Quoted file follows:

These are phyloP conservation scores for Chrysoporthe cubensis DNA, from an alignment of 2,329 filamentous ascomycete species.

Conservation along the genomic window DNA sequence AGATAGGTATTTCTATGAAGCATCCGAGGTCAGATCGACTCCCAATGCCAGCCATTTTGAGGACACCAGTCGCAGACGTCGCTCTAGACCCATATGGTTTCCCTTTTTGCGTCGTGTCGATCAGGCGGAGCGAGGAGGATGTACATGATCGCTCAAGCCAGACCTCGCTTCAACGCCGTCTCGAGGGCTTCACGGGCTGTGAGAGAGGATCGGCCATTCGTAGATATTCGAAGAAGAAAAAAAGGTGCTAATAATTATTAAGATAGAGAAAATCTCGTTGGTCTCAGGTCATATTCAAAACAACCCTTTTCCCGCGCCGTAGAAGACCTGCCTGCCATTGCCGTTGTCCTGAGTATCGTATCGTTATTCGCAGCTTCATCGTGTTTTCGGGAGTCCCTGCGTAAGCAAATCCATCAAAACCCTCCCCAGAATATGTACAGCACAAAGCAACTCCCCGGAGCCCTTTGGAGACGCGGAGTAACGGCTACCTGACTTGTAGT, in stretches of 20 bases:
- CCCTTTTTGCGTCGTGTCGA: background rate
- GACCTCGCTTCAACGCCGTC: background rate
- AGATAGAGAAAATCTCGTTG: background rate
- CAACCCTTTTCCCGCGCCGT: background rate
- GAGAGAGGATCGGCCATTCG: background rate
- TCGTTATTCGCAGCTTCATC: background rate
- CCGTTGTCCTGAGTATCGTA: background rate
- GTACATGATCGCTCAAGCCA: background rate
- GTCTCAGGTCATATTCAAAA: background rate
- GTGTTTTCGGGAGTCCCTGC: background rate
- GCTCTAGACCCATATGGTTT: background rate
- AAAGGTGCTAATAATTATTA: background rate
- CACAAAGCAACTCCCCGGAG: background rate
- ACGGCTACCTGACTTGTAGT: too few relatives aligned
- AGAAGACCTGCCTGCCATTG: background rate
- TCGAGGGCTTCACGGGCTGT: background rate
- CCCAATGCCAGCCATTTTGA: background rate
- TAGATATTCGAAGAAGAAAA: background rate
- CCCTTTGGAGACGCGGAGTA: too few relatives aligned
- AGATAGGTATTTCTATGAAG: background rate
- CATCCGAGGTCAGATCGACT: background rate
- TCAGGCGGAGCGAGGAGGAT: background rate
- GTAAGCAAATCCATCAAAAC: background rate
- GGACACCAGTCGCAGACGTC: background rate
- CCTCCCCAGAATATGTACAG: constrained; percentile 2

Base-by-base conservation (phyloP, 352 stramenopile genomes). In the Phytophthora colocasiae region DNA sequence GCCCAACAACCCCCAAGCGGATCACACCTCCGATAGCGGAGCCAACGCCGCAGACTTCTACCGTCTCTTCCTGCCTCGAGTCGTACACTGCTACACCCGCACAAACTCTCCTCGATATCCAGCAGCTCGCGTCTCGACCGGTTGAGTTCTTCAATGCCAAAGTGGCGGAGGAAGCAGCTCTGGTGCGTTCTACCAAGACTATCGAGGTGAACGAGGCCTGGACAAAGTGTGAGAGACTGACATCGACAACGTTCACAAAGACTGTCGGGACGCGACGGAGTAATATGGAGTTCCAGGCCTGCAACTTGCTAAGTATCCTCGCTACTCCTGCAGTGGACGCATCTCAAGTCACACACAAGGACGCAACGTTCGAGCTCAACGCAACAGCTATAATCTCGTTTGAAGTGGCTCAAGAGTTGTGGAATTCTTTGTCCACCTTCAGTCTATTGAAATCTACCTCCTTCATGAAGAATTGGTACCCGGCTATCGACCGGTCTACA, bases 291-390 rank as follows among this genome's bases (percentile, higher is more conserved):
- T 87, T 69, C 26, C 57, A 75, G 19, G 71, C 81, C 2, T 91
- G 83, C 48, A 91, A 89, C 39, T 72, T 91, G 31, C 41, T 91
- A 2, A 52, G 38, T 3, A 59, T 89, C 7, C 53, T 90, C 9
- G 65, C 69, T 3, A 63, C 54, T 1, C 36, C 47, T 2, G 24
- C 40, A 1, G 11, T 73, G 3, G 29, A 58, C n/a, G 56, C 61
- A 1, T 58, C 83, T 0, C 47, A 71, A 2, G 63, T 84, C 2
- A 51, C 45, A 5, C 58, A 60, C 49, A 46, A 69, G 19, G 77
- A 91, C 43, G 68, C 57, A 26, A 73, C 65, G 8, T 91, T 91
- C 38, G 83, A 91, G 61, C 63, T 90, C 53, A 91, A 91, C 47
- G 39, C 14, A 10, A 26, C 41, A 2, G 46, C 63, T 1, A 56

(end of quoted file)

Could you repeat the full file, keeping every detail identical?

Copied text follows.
These are phyloP conservation scores for Chrysoporthe cubensis DNA, from an alignment of 2,329 filamentous ascomycete species.

Conservation along the genomic window DNA sequence AGATAGGTATTTCTATGAAGCATCCGAGGTCAGATCGACTCCCAATGCCAGCCATTTTGAGGACACCAGTCGCAGACGTCGCTCTAGACCCATATGGTTTCCCTTTTTGCGTCGTGTCGATCAGGCGGAGCGAGGAGGATGTACATGATCGCTCAAGCCAGACCTCGCTTCAACGCCGTCTCGAGGGCTTCACGGGCTGTGAGAGAGGATCGGCCATTCGTAGATATTCGAAGAAGAAAAAAAGGTGCTAATAATTATTAAGATAGAGAAAATCTCGTTGGTCTCAGGTCATATTCAAAACAACCCTTTTCCCGCGCCGTAGAAGACCTGCCTGCCATTGCCGTTGTCCTGAGTATCGTATCGTTATTCGCAGCTTCATCGTGTTTTCGGGAGTCCCTGCGTAAGCAAATCCATCAAAACCCTCCCCAGAATATGTACAGCACAAAGCAACTCCCCGGAGCCCTTTGGAGACGCGGAGTAACGGCTACCTGACTTGTAGT, in stretches of 20 bases:
- CCCTTTTTGCGTCGTGTCGA: background rate
- GACCTCGCTTCAACGCCGTC: background rate
- AGATAGAGAAAATCTCGTTG: background rate
- CAACCCTTTTCCCGCGCCGT: background rate
- GAGAGAGGATCGGCCATTCG: background rate
- TCGTTATTCGCAGCTTCATC: background rate
- CCGTTGTCCTGAGTATCGTA: background rate
- GTACATGATCGCTCAAGCCA: background rate
- GTCTCAGGTCATATTCAAAA: background rate
- GTGTTTTCGGGAGTCCCTGC: background rate
- GCTCTAGACCCATATGGTTT: background rate
- AAAGGTGCTAATAATTATTA: background rate
- CACAAAGCAACTCCCCGGAG: background rate
- ACGGCTACCTGACTTGTAGT: too few relatives aligned
- AGAAGACCTGCCTGCCATTG: background rate
- TCGAGGGCTTCACGGGCTGT: background rate
- CCCAATGCCAGCCATTTTGA: background rate
- TAGATATTCGAAGAAGAAAA: background rate
- CCCTTTGGAGACGCGGAGTA: too few relatives aligned
- AGATAGGTATTTCTATGAAG: background rate
- CATCCGAGGTCAGATCGACT: background rate
- TCAGGCGGAGCGAGGAGGAT: background rate
- GTAAGCAAATCCATCAAAAC: background rate
- GGACACCAGTCGCAGACGTC: background rate
- CCTCCCCAGAATATGTACAG: constrained; percentile 2

Base-by-base conservation (phyloP, 352 stramenopile genomes). In the Phytophthora colocasiae region DNA sequence GCCCAACAACCCCCAAGCGGATCACACCTCCGATAGCGGAGCCAACGCCGCAGACTTCTACCGTCTCTTCCTGCCTCGAGTCGTACACTGCTACACCCGCACAAACTCTCCTCGATATCCAGCAGCTCGCGTCTCGACCGGTTGAGTTCTTCAATGCCAAAGTGGCGGAGGAAGCAGCTCTGGTGCGTTCTACCAAGACTATCGAGGTGAACGAGGCCTGGACAAAGTGTGAGAGACTGACATCGACAACGTTCACAAAGACTGTCGGGACGCGACGGAGTAATATGGAGTTCCAGGCCTGCAACTTGCTAAGTATCCTCGCTACTCCTGCAGTGGACGCATCTCAAGTCACACACAAGGACGCAACGTTCGAGCTCAACGCAACAGCTATAATCTCGTTTGAAGTGGCTCAAGAGTTGTGGAATTCTTTGTCCACCTTCAGTCTATTGAAATCTACCTCCTTCATGAAGAATTGGTACCCGGCTATCGACCGGTCTACA, bases 291-390 rank as follows among this genome's bases (percentile, higher is more conserved):
- T 87, T 69, C 26, C 57, A 75, G 19, G 71, C 81, C 2, T 91
- G 83, C 48, A 91, A 89, C 39, T 72, T 91, G 31, C 41, T 91
- A 2, A 52, G 38, T 3, A 59, T 89, C 7, C 53, T 90, C 9
- G 65, C 69, T 3, A 63, C 54, T 1, C 36, C 47, T 2, G 24
- C 40, A 1, G 11, T 73, G 3, G 29, A 58, C n/a, G 56, C 61
- A 1, T 58, C 83, T 0, C 47, A 71, A 2, G 63, T 84, C 2
- A 51, C 45, A 5, C 58, A 60, C 49, A 46, A 69, G 19, G 77
- A 91, C 43, G 68, C 57, A 26, A 73, C 65, G 8, T 91, T 91
- C 38, G 83, A 91, G 61, C 63, T 90, C 53, A 91, A 91, C 47
- G 39, C 14, A 10, A 26, C 41, A 2, G 46, C 63, T 1, A 56